CUA Law Professor Roger Colinvaux spoke on the Tax Exempt Tax Reform: The Impact of TCJA on Tax-Exempt Organizations panel sponsored by the D.C. Bar on January 29, 2019. He was also quoted in a Feb. 1 Tax Notes article entitled "Nonprofits Look to Resurrected Bill to NixUBIT Rules."
Nonprofits Look to Resurrected Bill to Nix UBIT Rules
From: Tax Notes
Date: February 1, 2019
By: Fred Stokeld
Nonprofits are putting their weight behind a bill that would repeal Tax Cuts and Jobs Act provisions they say could devastate tax-exempt organizations.
The Nonprofits Support Act (H.R. 513) targets two TCJA provisions that expand the unrelated business income tax, provisions that critics say are burdensome, costly, and unfair.
The bill, introduced by Rep. K. Michael Conaway, R-Texas, in mid January, is identical to one Conaway submitted during the last Congress. It would repeal section 512(a)(6), which requires a tax-exempt organization to calculate unrelated business taxable income separately for each unrelated trade or business if it has more than one; and section 512(a)(7), which imposes UBIT on qualified transportation fringe benefits provided to exempt organization employees.
Ben Kershaw of Independent Sector applauded the bill's resurrection, citing an estimate from his group that the fringe benefits tax would divert about $12,000 a year from a nonprofit's exempt activities.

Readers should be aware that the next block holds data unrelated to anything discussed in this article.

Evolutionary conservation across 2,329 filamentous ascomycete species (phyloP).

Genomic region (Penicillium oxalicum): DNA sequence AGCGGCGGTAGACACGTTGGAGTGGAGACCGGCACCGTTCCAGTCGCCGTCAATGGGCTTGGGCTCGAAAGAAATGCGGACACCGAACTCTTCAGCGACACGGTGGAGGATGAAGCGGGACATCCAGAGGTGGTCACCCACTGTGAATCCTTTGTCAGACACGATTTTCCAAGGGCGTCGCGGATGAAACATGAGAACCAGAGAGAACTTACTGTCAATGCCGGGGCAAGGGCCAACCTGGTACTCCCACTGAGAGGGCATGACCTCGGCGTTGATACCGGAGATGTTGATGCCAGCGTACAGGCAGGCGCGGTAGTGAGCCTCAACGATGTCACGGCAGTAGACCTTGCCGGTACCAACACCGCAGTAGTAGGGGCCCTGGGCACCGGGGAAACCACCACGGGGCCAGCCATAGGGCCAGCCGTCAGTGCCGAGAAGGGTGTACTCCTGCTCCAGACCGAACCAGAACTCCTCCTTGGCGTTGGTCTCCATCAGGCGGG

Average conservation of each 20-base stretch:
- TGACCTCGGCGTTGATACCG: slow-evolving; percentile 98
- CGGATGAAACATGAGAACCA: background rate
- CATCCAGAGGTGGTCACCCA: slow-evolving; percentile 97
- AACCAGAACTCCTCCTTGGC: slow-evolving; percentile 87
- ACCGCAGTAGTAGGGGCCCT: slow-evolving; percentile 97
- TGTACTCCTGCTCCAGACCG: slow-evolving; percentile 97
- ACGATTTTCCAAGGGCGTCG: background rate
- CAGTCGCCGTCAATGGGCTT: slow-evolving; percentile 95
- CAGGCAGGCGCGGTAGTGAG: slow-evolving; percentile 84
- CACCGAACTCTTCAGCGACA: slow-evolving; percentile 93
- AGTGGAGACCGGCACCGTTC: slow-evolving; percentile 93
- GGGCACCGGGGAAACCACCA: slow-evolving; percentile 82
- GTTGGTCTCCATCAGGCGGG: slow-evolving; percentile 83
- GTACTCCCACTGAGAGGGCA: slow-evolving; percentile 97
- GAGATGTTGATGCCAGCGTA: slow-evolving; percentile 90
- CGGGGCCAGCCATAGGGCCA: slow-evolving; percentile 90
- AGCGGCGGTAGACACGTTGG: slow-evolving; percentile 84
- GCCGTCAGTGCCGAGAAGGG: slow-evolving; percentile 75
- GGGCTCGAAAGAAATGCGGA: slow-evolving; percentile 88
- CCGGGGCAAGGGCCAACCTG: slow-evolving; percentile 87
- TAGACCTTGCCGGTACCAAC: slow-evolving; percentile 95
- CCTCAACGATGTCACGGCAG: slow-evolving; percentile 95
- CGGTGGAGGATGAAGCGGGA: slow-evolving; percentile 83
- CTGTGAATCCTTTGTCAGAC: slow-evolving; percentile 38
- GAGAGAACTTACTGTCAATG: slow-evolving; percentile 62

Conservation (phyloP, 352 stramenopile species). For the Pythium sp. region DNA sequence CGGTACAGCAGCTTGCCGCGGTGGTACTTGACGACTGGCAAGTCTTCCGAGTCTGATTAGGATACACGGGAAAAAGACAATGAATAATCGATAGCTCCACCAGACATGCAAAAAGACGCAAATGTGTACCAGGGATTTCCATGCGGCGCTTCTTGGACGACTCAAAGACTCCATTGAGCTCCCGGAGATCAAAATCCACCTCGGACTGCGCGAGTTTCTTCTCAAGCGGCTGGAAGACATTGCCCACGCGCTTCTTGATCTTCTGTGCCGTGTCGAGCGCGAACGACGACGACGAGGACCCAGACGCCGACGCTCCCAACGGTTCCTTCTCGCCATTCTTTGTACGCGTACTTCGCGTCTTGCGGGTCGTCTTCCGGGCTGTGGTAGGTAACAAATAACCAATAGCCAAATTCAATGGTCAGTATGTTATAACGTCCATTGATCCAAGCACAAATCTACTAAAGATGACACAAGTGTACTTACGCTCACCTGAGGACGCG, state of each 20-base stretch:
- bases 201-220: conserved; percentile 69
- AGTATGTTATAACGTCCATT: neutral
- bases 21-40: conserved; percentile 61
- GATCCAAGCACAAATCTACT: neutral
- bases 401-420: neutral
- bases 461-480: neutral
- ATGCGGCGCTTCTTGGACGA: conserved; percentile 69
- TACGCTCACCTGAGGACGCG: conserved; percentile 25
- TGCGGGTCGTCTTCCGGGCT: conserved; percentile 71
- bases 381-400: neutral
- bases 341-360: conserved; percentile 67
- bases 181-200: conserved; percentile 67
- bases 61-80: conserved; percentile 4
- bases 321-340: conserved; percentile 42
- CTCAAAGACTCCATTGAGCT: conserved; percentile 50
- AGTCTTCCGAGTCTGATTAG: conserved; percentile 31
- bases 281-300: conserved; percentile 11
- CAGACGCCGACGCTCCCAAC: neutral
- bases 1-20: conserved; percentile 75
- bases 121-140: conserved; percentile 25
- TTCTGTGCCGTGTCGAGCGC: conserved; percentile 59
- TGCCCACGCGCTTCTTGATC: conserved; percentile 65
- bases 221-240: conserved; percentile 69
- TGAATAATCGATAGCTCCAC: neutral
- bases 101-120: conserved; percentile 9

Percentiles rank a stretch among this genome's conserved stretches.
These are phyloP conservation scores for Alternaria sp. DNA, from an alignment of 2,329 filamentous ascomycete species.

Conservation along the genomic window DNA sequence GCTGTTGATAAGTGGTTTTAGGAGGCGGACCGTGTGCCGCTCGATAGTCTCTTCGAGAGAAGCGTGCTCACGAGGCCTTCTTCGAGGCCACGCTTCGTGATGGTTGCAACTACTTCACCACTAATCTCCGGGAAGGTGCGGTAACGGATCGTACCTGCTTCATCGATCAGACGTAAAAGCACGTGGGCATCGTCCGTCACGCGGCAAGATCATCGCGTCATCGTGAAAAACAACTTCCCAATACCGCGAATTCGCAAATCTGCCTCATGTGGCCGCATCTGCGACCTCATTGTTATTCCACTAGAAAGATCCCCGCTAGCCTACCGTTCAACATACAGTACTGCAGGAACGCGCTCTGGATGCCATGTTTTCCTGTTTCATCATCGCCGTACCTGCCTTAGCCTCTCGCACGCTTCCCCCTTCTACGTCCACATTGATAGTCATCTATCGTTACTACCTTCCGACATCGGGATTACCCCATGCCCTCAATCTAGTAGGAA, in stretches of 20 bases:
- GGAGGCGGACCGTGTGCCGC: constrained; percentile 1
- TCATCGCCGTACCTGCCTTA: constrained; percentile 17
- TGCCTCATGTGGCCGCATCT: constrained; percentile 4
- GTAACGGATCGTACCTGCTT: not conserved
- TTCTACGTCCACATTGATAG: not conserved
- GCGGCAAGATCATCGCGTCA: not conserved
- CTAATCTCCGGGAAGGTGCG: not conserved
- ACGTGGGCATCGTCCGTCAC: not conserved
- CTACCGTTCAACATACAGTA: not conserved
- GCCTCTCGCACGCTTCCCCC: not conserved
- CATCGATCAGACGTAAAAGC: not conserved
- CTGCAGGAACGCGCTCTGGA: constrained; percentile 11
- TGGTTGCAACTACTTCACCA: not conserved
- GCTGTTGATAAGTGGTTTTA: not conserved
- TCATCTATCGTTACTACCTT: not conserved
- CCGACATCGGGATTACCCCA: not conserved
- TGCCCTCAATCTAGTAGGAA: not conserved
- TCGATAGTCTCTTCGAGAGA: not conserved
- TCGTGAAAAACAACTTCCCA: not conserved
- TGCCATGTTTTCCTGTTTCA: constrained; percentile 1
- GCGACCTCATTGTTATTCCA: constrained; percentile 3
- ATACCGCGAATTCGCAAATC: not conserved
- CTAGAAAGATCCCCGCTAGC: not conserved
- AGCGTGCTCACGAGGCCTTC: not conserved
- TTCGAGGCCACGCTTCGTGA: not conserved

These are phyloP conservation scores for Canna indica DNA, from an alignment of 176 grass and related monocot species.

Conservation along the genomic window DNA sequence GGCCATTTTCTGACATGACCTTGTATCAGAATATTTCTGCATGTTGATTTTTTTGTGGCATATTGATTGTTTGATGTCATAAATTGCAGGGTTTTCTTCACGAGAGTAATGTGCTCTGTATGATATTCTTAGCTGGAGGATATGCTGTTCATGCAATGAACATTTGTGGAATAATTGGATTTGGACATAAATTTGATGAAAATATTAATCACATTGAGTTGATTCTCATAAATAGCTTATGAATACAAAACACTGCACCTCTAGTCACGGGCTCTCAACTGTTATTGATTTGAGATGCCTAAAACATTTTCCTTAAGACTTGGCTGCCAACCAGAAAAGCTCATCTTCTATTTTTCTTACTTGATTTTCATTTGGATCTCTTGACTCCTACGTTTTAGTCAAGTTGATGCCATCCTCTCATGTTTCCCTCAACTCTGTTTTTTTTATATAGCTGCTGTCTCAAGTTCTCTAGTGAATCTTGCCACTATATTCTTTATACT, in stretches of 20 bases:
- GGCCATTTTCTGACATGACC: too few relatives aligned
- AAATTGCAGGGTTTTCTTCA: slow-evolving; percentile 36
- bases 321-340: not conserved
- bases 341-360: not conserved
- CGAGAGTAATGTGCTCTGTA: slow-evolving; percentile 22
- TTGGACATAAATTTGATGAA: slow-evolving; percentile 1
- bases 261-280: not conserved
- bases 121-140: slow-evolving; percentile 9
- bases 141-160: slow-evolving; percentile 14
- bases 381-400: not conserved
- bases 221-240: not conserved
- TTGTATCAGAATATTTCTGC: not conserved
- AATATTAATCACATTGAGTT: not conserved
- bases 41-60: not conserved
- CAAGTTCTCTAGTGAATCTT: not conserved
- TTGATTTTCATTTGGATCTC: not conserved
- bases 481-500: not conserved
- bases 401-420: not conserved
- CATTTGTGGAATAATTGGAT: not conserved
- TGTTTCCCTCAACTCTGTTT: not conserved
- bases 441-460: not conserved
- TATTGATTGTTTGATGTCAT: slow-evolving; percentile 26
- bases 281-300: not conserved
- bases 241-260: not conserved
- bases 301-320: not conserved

"Nonprofit organizations and their communities can't afford to see $12,000 per year diverted away from their missions," Kershaw told Tax Notes. He also supports Conaway's proposed repeal of section 512(a)(6).
"We are delighted to see the reintroduction of Representative Conaway's bill," said David L. Thompson of the National Council of Nonprofits.
Thompson's organization endorsed Conaway's original bill in July 2018. Since then, nonprofits have dealt with myriad issues stemming from these provisions: unhelpful IRS and Treasuryguidance, tax payments coming due, and the need to use professional advisers to navigate the new rules, Thompson said.
Thompson explained that repeal would require Democrats and Republicans to agree on a tax bill, which could be challenging given the talk of another government shutdown, calls for disclosure of tax returns, and other actions outside nonprofits' control.
On the merits, the bill's chances of passage should be high, said Roger P. Colinvaux of the Columbus School of Law at Catholic University. Both provisions are misguided and impose high compliance costs on nonprofits, without a sound basis in policy, he said.
However, repeal would cost money, which could affect the bill's chances, Colinvaux added.
At a January 29 tax conference in Washington, Sandra G. Swirski of Urban Swirski & Associates LLC, whose firm is tax counsel to a coalition seeking repeal of section 512(a)(7), said eliminating the tax could result in a roughly $7 billion loss in federal revenue over 10 years.
"That's something we're going to have to address," Swirski said.
"My hope is that once the new leadership of the taxwriting committees takes a close look at these provisions, they will see them as folly and advance a quick repeal, perhaps even as part of a vehicle that reexamines charitable giving incentives and considers other, more sensible, reform initiatives," Colinvaux said.